By Luca Benzoni and Olena Chyruk- Federal Reserve Bank of Chicago
We broadly think of ‘human capital’ as the set of knowledge, skills, health, and values that contribute to making people productive (e.g., Becker 1964 and Rosen 2008). In a free society,any contract written against future labor services is not strictly enforceable, and ownership of human capital is restricted to the person who embodies it (labor income is a non-traded asset).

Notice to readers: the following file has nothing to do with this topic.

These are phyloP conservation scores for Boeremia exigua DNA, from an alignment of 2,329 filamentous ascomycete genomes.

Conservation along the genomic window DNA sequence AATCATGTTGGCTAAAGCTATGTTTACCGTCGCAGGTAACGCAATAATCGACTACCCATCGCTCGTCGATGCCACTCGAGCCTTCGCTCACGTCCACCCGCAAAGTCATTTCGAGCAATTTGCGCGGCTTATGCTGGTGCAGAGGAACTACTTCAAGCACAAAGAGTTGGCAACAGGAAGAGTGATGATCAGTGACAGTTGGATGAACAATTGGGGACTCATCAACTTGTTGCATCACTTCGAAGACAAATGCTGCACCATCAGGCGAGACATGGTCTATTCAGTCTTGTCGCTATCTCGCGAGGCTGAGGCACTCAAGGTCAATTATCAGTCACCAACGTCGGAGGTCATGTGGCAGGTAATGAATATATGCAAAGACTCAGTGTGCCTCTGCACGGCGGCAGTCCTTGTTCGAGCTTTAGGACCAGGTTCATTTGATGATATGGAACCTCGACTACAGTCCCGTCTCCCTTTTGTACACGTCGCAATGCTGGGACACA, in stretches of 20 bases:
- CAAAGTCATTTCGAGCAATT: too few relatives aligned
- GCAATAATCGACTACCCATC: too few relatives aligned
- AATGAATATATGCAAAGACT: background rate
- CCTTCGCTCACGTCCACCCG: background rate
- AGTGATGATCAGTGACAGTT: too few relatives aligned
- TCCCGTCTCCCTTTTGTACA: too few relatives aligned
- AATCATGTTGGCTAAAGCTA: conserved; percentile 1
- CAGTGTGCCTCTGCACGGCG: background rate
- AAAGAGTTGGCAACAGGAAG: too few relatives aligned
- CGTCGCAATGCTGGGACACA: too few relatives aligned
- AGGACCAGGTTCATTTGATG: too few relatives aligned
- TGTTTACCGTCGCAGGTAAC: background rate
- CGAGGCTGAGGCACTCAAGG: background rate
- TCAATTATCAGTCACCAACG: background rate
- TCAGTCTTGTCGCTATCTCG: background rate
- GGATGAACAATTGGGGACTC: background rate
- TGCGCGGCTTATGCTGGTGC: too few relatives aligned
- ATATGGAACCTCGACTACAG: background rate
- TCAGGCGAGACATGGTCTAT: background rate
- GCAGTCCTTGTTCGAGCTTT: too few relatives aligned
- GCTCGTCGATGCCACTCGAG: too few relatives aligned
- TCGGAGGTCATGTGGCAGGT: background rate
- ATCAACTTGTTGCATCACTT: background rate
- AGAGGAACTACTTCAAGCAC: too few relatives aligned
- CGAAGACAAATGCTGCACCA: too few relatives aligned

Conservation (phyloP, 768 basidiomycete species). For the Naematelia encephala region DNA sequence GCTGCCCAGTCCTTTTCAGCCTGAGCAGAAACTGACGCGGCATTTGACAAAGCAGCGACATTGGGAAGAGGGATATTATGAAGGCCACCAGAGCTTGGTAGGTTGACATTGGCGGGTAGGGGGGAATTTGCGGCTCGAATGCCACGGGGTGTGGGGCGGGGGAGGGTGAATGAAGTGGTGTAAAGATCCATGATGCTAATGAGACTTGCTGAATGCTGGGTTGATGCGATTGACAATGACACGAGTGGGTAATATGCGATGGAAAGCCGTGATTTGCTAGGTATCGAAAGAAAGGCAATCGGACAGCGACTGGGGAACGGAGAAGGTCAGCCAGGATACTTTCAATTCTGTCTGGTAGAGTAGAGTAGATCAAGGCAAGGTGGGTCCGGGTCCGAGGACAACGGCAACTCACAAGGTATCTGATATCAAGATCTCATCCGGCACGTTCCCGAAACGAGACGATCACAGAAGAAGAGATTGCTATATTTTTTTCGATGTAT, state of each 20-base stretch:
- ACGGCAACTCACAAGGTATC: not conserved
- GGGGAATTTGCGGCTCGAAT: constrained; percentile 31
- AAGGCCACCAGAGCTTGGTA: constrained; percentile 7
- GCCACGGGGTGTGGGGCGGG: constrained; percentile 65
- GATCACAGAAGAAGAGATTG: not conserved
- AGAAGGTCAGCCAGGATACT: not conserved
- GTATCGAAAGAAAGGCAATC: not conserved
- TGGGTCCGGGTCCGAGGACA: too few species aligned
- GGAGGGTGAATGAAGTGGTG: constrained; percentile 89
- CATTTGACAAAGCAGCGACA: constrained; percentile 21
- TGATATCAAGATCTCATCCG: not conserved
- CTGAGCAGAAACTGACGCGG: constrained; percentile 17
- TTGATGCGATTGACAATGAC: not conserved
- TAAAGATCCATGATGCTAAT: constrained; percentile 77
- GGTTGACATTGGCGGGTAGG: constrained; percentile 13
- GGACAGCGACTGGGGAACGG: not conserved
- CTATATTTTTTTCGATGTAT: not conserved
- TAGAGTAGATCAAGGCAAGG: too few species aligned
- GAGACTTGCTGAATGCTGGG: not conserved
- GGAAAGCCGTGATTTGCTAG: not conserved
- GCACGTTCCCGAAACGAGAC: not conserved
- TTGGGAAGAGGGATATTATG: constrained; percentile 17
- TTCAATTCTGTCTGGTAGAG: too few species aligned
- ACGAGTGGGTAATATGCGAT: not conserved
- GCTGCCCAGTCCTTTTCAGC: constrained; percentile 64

Hence, any quantitative analysis of the value of human capital is necessarily based on the present value of a person’s future labor income flows. While intuitive, this definition is hardly operational without sufficient knowledge of the flows of earnings and wages that an individual generates by ‘renting’ his services on the labor market and appropriate discount rates to translate those cash flows into a present value.
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